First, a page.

Verapamil 120 mg NDC 0172-4285.jpg

Drug Name: Verapamil hydrochloride tablet, film coated, extended release
Ingredient(s): magnesium stearate, cellulose, microcrystalline, povidones, sodium alginate, hypromelloses, polydextrose, polyethylene glycols, titanium dioxide, triacetin, ferric oxide yellow
Imprint: 120
Dosage: 120 mg
Color(s): White
Shape: Round
Size (mm): 10
Score: 1
NDC:0172-4285

Drug Label Author: IVAX Pharmaceuticals, Inc.

This pill image is provided by the National Library of Medicine's PillBox.
Verapamil 180 mg NDC 0172-4286.jpg

Drug Name: Verapamil hydrochloride 180 MG Extended Release Tablet
Ingredient(s): magnesium stearate, cellulose, microcrystalline, povidones, sodium alginate, hypromelloses, polydextrose, polyethylene glycols, titanium dioxide, triacetin, ferric oxide yellow
Imprint: 7301
Dosage: 180 mg
Color(s): Orange
Shape: Oval
Size (mm): 16
Score: 2
NDC:0172-4286

Drug Label Author: IVAX Pharmaceuticals, Inc.

This pill image is provided by the National Library of Medicine's PillBox.
Verapamil 200 mg NDC 62175-486.jpg

Drug Name: Verapamil hydrochloride 200 MG 24 HR Extended Release Capsule
Ingredient(s): d&c red no. 28, fd&c blue no. 1, fd&c red no. 40, fumaric acid, gelatin, povidone, shellac, silicon dioxide, sodium lauryl sulfate, talc, titanium dioxide
Imprint: KU;486;200;mg
Dosage: 200 mg
Color(s): Purple
Shape: Capsule
Size (mm): 22
Score: 1
NDC:62175-486

Drug Label Author: Kremers Urban Pharmaceuticals Inc.

This pill image is provided by the National Library of Medicine's PillBox.
Verapamil 240 mg NDC 0172-4280.jpg

Drug Name: Verapamil hydrochloride 240 MG Extended Release Tablet
Ingredient(s): magnesium stearate, cellulose, microcrystalline, povidones, sodium alginate, hypromelloses, polydextrose, polyethylene glycols, titanium dioxide, triacetin, ferric oxide yellow
Imprint: 7300
Dosage: 240 mg
Color(s): White
Shape: Oval
Size (mm): 18
Score: 2
NDC:0172-4280

Drug Label Author: IVAX Pharmaceuticals, Inc.

This pill image is provided by the National Library of Medicine's PillBox.
Verapamil 300 mg NDC 62175-487.jpg

Drug Name: Verapamil hydrochloride 300 MG 24 HR Extended Release Capsule
Ingredient(s): d&c red no. 28, fd&c blue no. 1, fd&c red no. 40, fumaric acid, gelatin, povidone, shellac, silicon dioxide, sodium lauryl sulfate, talc, titanium dioxide
Imprint: KU;487;300;mg
Dosage: 300 mg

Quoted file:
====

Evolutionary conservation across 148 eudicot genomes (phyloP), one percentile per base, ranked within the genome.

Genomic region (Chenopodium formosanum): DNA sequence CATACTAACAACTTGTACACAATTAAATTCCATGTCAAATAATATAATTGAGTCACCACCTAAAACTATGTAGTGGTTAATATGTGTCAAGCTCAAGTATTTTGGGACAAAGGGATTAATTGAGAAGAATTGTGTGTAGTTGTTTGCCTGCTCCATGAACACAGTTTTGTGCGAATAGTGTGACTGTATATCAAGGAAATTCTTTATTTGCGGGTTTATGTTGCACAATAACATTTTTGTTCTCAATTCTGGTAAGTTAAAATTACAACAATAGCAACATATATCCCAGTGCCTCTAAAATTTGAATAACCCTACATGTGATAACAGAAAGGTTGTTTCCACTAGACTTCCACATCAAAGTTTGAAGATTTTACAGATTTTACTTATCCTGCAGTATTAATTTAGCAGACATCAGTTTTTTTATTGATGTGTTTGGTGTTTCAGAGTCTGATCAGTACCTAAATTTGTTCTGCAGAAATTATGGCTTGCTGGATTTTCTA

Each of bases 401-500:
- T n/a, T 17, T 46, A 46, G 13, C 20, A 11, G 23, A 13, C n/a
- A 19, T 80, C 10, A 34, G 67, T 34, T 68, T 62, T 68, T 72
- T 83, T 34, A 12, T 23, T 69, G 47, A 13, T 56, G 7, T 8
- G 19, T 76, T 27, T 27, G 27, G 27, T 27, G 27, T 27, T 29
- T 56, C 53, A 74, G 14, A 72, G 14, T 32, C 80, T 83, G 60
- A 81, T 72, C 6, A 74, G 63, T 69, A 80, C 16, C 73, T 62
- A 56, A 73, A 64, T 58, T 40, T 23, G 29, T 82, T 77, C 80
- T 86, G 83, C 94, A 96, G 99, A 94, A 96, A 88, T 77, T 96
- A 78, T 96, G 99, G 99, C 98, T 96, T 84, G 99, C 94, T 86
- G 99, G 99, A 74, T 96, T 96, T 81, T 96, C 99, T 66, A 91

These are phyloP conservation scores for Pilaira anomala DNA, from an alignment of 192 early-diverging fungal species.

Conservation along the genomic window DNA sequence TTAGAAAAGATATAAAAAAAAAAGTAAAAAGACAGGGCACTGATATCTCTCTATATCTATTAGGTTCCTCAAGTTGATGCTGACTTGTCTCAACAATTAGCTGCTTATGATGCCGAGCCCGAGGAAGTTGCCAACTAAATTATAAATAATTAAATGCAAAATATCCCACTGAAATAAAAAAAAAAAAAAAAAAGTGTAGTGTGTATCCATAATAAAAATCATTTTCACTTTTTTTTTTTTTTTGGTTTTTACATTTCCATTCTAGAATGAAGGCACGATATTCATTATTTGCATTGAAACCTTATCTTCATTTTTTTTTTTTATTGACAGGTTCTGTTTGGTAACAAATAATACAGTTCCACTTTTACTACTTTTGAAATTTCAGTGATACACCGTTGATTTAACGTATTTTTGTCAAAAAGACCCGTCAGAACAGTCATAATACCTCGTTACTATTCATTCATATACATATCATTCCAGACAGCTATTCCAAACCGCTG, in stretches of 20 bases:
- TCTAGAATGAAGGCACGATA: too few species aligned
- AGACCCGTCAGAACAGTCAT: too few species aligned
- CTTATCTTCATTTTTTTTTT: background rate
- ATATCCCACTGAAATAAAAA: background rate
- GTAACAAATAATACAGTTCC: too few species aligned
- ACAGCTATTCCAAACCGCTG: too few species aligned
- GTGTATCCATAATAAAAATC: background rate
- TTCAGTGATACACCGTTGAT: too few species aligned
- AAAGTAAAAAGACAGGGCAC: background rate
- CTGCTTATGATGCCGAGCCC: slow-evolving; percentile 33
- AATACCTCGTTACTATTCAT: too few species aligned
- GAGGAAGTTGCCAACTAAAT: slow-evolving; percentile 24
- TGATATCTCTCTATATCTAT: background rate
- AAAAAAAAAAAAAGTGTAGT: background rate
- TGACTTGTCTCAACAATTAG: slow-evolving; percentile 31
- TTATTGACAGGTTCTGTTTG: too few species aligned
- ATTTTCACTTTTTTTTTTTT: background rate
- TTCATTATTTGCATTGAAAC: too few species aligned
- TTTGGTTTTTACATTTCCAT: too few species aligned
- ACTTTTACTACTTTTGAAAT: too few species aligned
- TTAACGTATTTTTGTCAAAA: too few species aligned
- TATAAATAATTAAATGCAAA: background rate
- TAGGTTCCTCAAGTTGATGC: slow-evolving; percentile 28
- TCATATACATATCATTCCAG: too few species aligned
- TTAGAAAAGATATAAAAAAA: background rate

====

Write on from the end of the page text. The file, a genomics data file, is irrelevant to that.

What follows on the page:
Color(s): Purple
Shape: Capsule
Size (mm): 23
Score: 1
NDC:62175-487

Drug Label Author: Kremers Urban Pharmaceuticals Inc.

This pill image is provided by the National Library of Medicine's PillBox.

Package and Label Display Panel

Verapamil label 01.jpg
This image of the FDA label is provided by the National Library of Medicine.
Verapamil label 02.jpg
This image of the FDA label is provided by the National Library of Medicine.
Verapamil label 03.jpg
This image of the FDA label is provided by the National Library of Medicine.
Verapamil label 04.jpg
This image of the FDA label is provided by the National Library of Medicine.
Verapamil label 05.jpg
This image of the FDA label is provided by the National Library of Medicine.
Verapamil label 06.jpg
This image of the FDA label is provided by the National Library of Medicine.
Verapamil label 07.jpg
This image of the FDA label is provided by the National Library of Medicine.
Verapamil label 08.jpg
This image of the FDA label is provided by the National Library of Medicine.
Verapamil label 09.jpg
This image of the FDA label is provided by the National Library of Medicine.
Verapamil panel 01.png
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Verapamil panel 02.png
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Verapamil panel 03.png
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Verapamil panel 04.png
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Verapamil panel 05.png
This image of the FDA label is provided by the National Library of Medicine.
Verapamil panel 06.png
This image of the FDA label is provided by the National Library of Medicine.
Verapamil panel 07.png
This image of the FDA label is provided by the National Library of Medicine.
Verapamil panel 08.png
This image of the FDA label is provided by the National Library of Medicine.
Verapamil panel 09.png
This image of the FDA label is provided by the National Library of Medicine.

Patient Counseling Information

There is limited information regarding Verapamil Patient Counseling Information in the drug label.

Precautions with Alcohol